The book contains everything you need to understand your swimming and take it forwards:

• How to develop every aspect of your freestyle stroke technique with step by step methods.

• Our complete drill set with detailed descriptions and photos.

• How to take a truly individual approach to your swimming, so that you develop a stroke style that really works for you.

• Becoming a great open water swimmer, overcoming anxiety and developing those critical open water skills.

• Developing your specific swimming fitness, a much overlooked and misunderstood subject but one that can make a huge difference to your level of comfort and performances.

• Dry land strength and conditioning to improve your swimming.

• Combine our unique skeleton structure with detailed technique and training sets to transfer what you've learnt into practical swim sessions to follow. Using this structure you can create over 5000 unique sessions!

Here at Swim Smooth we're extremely proud of this new work. Whether you are a beginner, intermediate or advanced swimmer it is packed with the insight and methods you need to take your swimming to the next level.

The book is now on sale on our website, order today and we will ship to you on 15th June (next Friday) wherever you are in the world:

Swim Smooth!

The Corkscrew Open Water Turn

If you are looking to excel in open water races or triathlon swim legs then you need to regularly practise your turns. Every open water turn gives you the opportunity to save a few seconds and the possibility of dropping other swimmers who may be drafting off you.

In this post we're going to look at an advanced way of turning called a corkscrew turn. It's a fast and tight way to cut round a buoy and a very useful skill to have in your locker. Even if you are not an advanced swimmer give this a try in training, it's a lot of fun and makes turns a lot easier when you need to cut a tight line at a turn buoy.

The Corkscrew Turn

Take a look at the following image sequence of Paul Newsome demonstrating this turn:

Paul approaches at full speed (1) and slides his arm closest to the buoy (2) past it, note at this point he has his back to the buoy and can't see it. He then flips onto his back (3) and his recovering arm comes over the top as in backstroke, enters the water at the front (4) and continues the body rotation back onto his front again (5). Setting off on his new heading he quickly gets back up to speed using good stroke rhythm and a healthy burst of leg kick (6).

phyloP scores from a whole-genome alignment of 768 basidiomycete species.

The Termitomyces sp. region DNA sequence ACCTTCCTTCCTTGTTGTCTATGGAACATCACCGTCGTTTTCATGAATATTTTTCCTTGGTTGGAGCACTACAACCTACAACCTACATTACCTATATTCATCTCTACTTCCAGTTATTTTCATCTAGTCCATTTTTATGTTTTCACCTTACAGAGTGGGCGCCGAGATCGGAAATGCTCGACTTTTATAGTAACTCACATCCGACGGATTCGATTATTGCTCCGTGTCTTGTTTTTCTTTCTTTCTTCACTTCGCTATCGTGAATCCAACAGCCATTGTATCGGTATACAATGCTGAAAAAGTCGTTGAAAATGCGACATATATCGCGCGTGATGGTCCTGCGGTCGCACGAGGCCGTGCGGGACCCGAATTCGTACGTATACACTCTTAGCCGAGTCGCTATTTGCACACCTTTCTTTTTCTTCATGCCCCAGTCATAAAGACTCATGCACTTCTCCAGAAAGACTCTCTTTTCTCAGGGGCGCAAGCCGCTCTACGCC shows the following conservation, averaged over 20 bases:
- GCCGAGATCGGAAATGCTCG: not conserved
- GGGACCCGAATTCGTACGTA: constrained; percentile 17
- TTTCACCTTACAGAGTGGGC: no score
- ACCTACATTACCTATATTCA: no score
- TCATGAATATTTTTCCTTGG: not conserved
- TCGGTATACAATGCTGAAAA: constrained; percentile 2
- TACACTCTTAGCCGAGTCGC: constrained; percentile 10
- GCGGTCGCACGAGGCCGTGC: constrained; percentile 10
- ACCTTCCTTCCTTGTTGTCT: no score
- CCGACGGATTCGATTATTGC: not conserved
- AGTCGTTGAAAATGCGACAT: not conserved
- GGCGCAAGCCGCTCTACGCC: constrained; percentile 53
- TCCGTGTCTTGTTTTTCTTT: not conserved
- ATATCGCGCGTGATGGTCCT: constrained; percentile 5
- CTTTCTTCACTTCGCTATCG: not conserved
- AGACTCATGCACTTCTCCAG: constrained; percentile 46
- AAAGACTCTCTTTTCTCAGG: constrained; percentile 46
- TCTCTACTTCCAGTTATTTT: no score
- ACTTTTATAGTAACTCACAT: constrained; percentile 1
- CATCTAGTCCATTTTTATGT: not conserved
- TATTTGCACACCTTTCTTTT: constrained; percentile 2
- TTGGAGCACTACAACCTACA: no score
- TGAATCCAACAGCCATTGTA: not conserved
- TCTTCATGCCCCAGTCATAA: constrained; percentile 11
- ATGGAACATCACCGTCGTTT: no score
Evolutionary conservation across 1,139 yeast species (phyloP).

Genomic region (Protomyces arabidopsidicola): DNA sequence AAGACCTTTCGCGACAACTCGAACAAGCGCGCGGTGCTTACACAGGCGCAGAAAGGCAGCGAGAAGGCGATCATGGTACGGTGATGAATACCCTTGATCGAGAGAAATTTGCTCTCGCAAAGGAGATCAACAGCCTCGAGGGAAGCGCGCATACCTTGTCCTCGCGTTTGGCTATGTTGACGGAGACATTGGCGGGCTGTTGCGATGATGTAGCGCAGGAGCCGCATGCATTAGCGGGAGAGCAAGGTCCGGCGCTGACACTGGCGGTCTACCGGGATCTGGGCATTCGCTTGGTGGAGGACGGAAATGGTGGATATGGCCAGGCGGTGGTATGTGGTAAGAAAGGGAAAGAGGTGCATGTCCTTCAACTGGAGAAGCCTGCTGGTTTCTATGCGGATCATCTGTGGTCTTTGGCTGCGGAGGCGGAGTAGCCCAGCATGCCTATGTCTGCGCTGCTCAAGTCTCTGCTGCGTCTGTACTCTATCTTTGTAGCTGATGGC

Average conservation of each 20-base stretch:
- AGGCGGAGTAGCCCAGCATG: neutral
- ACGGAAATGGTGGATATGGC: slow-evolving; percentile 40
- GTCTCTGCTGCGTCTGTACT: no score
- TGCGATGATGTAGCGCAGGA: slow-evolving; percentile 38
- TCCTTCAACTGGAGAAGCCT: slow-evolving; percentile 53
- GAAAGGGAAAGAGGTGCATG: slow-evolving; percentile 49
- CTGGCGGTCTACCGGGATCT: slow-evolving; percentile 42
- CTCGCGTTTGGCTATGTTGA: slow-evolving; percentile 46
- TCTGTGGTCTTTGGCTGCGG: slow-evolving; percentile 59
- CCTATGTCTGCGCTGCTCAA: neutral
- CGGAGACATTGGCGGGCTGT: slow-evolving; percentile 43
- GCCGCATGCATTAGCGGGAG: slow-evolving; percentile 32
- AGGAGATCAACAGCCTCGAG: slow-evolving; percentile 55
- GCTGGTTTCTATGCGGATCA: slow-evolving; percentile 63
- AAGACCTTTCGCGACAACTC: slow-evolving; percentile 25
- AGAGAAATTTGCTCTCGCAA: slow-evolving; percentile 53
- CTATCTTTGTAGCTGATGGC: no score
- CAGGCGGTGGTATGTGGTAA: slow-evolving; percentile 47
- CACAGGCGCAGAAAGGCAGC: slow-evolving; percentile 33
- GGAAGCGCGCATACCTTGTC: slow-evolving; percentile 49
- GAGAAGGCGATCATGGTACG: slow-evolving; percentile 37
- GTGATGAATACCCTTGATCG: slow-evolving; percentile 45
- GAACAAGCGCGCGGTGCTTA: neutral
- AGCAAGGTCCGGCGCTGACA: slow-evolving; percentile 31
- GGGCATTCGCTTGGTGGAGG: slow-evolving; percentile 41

Turning left (as shown above) you slide your left hand past the buoy to rotate onto your back, whilst turning right you slide your right arm past. Make sure you practise both! In a particularly tight turn you might not be able to turn sufficiently in a single corkscrew, in which case perform two in a row, one immediately followed by another.

If you are relatively new to swimming then this may look like an advanced skill but it is not actually that hard when you get the feel and timing of it.

Turns And Strategy

A conventional turn bends you through a wide arc as you stay on your front and you gradually stroke around the turn (blue line below) :

That's fine but if the wider path is blocked by slow swimmers you are going to be held up without the ability to perform a corkscrew turn which is much tighter (red). In relation to other swimmers drafting you, if they can't perform a tight turn themselves then you have a golden opportunity to shake them off your toes.

Practise In Training

There's very little chance of turning up on race day and performing a good corkscrew turn without practising them beforehand. Get together with some friends in open water, or in an open area of your pool, and work on getting the feel and rhythm of them. It's a lot of fun and like all open water skills can make a huge difference to your performance on race day, so much so that you should practise these skills all year round either in open water or in the pool.

Swim Smooth!